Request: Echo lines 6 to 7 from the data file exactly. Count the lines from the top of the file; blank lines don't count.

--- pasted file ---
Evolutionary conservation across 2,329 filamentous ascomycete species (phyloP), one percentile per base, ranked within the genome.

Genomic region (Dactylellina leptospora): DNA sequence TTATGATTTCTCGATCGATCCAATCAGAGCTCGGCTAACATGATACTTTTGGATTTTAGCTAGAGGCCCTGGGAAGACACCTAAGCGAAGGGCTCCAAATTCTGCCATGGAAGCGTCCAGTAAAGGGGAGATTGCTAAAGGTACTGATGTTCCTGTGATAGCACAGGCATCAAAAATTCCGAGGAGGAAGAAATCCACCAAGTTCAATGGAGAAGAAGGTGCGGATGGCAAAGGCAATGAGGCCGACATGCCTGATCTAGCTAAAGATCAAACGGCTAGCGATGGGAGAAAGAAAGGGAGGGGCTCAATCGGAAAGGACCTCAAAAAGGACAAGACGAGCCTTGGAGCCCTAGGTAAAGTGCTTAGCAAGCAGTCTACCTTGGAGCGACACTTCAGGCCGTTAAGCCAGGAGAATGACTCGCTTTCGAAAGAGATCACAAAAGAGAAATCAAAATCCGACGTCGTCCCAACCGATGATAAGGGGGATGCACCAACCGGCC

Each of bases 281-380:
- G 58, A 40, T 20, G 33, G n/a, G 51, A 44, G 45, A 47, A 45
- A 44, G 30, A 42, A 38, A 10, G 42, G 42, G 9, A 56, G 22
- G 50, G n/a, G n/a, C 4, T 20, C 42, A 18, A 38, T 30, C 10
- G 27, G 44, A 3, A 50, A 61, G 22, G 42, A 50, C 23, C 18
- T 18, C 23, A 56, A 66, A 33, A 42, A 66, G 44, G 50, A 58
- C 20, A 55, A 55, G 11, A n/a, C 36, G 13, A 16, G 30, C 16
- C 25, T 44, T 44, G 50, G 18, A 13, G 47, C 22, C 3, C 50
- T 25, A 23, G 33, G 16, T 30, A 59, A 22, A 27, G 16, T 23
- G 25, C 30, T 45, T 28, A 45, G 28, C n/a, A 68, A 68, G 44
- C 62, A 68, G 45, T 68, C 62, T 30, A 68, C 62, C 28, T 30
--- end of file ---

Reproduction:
- G 50, G n/a, G n/a, C 4, T 20, C 42, A 18, A 38, T 30, C 10
- G 27, G 44, A 3, A 50, A 61, G 22, G 42, A 50, C 23, C 18